Harry Potter…Still Going
By Jennifer Bergen, Youth Services Manager
Bloomsbury Publishing first published Harry Potter and the Philosopher’s Stone in London in 1997. In the U.S., we know the book as Harry Potter and the Sorcerer’s Stone, published by Scholastic in 1998. I caught Harry Potter fever when I started working in children’s library services in 1999. I remember pre-ordering Goblet of Fire, the fourth book, from Amazon which guaranteed I would receive it on the day it came out, while throngs of kids went to bookstores for midnight parties of the book release. No one could have predicted 20 years ago how this series would change publishing, affect reading patterns, and become a part of common knowledge around the globe.
And here we are, 20 years later, still crazy about J. K. Rowling’s wizarding world. At our library, you can join us to celebrate what Bloomsbury has dubbed Harry Potter Book Night on February 1st. All ages can join in the fun.
I remember the devastation some readers felt when Rowling announced there would be only seven books in the series. But of course, something this magical can’t just end. Harry Potter lovers have much to keep them occupied these days.
The eight Harry Potter movies were extremely popular, and recently Fantastic Beasts opened up the wizard world, making it truly international. The main character, Newt Scamander, is mentioned in the original books as the author of an important textbook for Hogwarts students called Fantastic Beasts and Where to Find Them. Rowling published a book with this title in 2001, but now it’s expanded into a world of its own. Newt traveled all over the globe researching his book, and while the first movie brought us to the United States, the second will be set mostly in Paris, and the following three movies will probably be in other cities, too. Offshoot books include a cinematic guide, character guide, new editions of Rowling’s original, and the screenplay of the movie.
In 2016, a play opened in London titled Harry Potter and the Cursed Child, written by Jack Thorne along with J. K. Rowling and John Tiffany. You can read the script in book form, and eventually see the play on Broadway, opening in April this year. The new story focuses on Harry and Ginny Potter’s middle child, Albus Severus Potter, who is troubled by inner feelings of failure and disappointment. When he enters Hogwarts, he is sorted into Slytherin, another devastating blow to his family’s name, and becomes best friends with Scorpius Malfoy, the surprisingly likeable son of Draco and Astoria. There’s plenty here to satisfy readers in need of some Hogwarts drama, if you can get used to reading the story as a script.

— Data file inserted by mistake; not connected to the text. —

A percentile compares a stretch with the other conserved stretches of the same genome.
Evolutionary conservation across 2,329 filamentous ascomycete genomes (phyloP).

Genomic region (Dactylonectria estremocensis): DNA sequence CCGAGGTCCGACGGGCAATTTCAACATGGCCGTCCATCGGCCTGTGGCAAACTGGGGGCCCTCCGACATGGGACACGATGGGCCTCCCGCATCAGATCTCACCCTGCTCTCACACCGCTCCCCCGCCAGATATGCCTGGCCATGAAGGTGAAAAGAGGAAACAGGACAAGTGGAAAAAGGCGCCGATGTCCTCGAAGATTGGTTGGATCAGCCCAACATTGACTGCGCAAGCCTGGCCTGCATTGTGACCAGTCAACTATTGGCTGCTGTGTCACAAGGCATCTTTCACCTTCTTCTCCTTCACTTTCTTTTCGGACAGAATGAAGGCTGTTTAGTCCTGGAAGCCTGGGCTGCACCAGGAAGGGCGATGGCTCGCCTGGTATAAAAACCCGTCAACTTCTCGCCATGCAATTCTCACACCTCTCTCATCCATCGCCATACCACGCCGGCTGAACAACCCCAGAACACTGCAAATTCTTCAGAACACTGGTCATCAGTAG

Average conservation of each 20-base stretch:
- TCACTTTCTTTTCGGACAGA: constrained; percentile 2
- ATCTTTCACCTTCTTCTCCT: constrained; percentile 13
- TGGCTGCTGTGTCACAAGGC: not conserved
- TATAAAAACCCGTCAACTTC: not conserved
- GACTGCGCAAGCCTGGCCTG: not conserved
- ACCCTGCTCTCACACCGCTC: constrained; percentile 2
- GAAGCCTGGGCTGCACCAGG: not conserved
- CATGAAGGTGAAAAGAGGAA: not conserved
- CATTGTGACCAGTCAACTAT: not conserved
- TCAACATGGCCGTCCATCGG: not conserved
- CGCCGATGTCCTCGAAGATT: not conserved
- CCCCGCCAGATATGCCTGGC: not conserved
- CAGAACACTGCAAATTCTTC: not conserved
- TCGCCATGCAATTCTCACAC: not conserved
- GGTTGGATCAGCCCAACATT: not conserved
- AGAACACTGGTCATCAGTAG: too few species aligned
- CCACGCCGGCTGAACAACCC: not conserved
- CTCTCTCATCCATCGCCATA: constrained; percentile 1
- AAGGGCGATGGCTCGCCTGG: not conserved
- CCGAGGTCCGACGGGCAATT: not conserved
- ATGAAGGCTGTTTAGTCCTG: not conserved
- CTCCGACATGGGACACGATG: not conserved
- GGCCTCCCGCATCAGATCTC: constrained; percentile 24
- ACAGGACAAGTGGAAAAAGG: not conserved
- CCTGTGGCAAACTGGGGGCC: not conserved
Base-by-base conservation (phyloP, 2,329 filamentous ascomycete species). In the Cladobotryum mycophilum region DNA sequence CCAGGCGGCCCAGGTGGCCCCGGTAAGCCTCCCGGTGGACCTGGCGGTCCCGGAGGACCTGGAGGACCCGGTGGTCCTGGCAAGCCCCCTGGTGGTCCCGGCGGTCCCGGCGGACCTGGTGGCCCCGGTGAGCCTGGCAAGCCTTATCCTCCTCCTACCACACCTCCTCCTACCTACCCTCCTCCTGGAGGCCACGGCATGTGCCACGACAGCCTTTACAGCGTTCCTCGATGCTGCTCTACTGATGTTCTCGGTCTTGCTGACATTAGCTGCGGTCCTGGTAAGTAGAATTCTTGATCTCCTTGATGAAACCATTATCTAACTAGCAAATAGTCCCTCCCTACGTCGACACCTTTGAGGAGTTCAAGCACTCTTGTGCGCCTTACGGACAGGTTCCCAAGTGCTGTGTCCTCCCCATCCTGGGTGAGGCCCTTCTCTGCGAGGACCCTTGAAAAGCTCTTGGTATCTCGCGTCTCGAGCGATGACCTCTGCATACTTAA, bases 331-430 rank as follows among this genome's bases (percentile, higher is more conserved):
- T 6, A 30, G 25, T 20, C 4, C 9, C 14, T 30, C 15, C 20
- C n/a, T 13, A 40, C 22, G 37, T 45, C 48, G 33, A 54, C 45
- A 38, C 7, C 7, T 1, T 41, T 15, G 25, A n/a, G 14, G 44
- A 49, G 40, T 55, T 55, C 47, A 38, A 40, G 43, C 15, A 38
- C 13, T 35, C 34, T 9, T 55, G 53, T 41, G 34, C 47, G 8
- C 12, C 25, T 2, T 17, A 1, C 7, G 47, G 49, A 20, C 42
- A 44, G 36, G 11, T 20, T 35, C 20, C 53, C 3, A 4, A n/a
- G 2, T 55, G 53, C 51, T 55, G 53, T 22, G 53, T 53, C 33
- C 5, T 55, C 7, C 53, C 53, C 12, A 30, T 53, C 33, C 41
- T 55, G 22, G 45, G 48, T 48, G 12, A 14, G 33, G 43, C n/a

Many readers have kept the Harry Potter spirit alive by reading, and by writing, fan fiction that takes place in the same world and with the same or newly invented characters. A librarian colleague of mine notes that “Harry Potter is eternally popular for ‘fanfic’. It’s not nearly the oldest fandom, but it definitely has staying power, staying strong from message boards to listservs, and from fansites to Tumblr.”
New Illustrated Books
Bloomsbury, and to a lesser extent, Scholastic have been releasing lots of new editions lately, with new illustrations, or special house color design covers, etc. Popular book illustrator Brian Selznick is doing the artwork for new paperback editions that will be out for Harry’s birthday in July. Jim Kay, a UK illustrator and printmaker, was given the amazing job of creating fully illustrated versions of all the Harry Potter books. The first three are out and have been captivating readers with this skilled artist’s colorful imaginings of the well-known characters and events. These illustrations provide a nice contrast to the movie images, especially for kids who saw the movies before, or instead of, reading the books. (Never ask a librarian if the book was better. The book is always better.)
Harry Potter and Harry Potter Lego video games have been very popular for years. A couple of new games coming out include a mobile Hogwarts Mystery role-playing game set in the 80s, and an app game that will be similar to Pokemon Go.
Love for Harry Potter does not seem to be fading. At the library, we have incorporated it into our Kids Book Club, which meets on the 2nd and 4th Thursday each month. February’s meetings will feature Harry Potter books, as well as the Dragon Slayers’ Academy series, with snacks, games and crafts. Some activities include “poison ball” and “knock out the dragon’s teeth.” The February 1st event from 6:00-8:00 will include quidditch (sort of) in the auditorium, Harry Potter trivia, Fantastic Beasts crafts and more. All muggles welcome!